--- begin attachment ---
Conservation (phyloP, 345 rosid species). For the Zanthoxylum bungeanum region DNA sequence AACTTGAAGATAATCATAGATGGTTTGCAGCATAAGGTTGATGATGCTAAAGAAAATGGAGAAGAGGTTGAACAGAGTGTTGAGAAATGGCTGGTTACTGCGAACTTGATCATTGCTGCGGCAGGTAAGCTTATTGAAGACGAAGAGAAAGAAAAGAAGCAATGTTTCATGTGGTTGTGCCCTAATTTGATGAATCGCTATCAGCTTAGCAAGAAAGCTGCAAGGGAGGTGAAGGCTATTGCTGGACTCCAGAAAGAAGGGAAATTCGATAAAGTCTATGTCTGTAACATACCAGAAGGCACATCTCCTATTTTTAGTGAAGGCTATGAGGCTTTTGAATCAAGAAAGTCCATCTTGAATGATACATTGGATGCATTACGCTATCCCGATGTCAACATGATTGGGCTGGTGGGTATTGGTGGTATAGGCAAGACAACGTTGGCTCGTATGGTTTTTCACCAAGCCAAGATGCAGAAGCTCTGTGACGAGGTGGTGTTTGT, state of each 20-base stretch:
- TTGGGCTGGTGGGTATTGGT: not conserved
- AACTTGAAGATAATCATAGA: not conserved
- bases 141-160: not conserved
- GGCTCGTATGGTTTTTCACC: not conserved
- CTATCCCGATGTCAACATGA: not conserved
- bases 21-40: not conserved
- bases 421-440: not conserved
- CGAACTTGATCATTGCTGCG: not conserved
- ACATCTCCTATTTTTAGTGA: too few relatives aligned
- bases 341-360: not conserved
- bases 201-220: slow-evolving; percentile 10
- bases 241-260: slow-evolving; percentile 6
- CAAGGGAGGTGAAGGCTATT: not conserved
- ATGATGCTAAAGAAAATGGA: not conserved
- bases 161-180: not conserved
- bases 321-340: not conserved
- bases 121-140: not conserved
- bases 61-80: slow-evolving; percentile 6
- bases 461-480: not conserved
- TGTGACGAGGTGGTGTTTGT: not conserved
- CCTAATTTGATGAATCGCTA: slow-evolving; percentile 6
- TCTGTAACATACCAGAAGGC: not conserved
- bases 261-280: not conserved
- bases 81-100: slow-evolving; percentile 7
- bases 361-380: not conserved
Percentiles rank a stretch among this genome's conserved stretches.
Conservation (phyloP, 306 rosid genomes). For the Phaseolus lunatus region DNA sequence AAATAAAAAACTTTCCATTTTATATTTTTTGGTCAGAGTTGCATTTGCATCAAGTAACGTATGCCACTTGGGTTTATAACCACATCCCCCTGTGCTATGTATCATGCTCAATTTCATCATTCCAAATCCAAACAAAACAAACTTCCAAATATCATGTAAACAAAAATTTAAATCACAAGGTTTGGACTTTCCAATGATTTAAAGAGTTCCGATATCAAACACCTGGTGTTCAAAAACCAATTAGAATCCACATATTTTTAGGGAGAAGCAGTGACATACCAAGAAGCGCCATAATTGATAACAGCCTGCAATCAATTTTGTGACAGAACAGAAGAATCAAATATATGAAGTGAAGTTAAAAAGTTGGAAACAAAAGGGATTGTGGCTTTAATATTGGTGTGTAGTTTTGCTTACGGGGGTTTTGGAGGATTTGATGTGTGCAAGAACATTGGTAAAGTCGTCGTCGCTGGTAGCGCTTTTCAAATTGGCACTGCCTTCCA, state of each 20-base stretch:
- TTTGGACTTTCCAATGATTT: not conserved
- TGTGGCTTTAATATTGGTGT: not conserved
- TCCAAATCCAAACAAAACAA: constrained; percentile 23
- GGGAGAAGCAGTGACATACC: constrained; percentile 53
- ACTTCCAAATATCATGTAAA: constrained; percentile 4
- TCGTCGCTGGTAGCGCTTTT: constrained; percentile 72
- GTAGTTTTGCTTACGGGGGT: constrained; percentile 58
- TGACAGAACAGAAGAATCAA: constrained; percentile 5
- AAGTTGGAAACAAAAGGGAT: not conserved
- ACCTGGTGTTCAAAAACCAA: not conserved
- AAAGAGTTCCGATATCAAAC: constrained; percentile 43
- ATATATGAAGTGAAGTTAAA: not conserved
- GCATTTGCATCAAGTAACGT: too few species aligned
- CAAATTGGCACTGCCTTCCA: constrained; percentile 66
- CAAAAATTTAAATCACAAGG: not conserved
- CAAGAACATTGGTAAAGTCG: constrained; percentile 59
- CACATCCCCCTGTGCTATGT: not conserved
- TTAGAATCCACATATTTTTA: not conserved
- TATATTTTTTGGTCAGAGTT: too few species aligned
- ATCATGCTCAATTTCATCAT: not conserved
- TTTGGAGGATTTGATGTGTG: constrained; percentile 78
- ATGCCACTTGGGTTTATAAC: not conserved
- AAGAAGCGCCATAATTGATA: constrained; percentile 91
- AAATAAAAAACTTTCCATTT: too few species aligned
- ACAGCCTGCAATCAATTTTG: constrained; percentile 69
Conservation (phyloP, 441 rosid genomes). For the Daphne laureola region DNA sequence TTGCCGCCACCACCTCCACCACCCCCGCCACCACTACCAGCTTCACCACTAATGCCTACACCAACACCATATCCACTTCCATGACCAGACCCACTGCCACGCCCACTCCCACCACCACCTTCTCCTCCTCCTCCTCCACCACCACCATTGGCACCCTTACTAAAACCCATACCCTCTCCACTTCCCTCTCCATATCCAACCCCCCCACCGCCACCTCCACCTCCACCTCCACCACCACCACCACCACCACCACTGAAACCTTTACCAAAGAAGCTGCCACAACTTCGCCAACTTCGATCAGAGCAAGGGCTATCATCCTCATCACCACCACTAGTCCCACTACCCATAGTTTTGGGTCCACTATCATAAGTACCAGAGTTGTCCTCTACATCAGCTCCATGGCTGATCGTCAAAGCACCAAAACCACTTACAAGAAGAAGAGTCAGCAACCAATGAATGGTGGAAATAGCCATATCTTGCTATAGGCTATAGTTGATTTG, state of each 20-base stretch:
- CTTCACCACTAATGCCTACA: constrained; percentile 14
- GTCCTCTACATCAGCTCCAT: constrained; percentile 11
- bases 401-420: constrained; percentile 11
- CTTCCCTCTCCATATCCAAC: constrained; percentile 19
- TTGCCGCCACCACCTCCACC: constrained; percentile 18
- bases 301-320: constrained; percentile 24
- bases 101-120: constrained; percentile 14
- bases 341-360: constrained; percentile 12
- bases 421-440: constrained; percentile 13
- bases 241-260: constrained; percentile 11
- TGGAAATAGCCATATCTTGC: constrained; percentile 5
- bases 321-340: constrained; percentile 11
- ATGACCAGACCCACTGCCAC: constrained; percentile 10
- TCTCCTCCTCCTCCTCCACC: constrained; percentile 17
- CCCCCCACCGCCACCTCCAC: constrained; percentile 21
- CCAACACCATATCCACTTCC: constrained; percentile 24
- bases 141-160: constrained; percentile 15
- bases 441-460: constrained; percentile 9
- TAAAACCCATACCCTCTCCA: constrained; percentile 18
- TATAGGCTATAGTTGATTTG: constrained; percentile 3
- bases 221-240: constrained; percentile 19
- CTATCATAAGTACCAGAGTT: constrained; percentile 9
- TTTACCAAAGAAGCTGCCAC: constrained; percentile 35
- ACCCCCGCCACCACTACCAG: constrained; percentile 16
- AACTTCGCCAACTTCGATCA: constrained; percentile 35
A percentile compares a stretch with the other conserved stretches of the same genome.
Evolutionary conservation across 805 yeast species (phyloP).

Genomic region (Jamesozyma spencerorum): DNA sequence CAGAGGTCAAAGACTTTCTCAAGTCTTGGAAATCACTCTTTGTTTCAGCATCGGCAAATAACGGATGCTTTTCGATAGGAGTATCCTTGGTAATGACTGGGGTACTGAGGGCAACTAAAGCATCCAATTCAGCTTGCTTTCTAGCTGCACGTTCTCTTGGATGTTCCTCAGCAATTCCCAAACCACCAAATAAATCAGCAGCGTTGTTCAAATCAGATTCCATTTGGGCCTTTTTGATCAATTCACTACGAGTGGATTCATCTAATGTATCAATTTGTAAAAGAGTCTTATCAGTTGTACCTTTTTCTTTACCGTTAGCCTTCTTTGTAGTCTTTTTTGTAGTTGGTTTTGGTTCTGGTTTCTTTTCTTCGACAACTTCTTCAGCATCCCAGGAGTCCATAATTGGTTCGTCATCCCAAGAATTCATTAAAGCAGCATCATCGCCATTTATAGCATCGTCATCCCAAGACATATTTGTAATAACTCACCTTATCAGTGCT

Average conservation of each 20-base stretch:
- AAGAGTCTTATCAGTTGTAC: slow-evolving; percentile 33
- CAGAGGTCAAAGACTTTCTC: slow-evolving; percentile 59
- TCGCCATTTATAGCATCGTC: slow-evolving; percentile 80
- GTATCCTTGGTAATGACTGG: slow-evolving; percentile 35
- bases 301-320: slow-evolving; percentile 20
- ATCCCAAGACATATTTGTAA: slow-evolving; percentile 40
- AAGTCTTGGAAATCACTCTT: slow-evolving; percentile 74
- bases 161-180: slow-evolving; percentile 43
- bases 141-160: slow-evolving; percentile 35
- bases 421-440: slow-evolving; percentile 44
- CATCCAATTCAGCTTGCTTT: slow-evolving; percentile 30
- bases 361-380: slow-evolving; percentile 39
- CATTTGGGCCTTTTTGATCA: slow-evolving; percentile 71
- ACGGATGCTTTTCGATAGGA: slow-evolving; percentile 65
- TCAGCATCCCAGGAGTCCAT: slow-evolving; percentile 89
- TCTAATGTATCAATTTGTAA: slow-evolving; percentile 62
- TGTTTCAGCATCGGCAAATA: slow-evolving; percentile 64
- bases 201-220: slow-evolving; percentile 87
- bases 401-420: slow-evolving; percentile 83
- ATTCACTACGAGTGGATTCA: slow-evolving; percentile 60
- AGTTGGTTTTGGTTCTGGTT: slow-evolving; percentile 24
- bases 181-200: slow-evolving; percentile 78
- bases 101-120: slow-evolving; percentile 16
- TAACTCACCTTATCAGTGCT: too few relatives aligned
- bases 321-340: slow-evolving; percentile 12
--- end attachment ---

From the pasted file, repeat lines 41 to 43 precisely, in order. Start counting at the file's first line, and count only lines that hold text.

- GCATTTGCATCAAGTAACGT: too few species aligned
- CAAATTGGCACTGCCTTCCA: constrained; percentile 66
- CAAAAATTTAAATCACAAGG: not conserved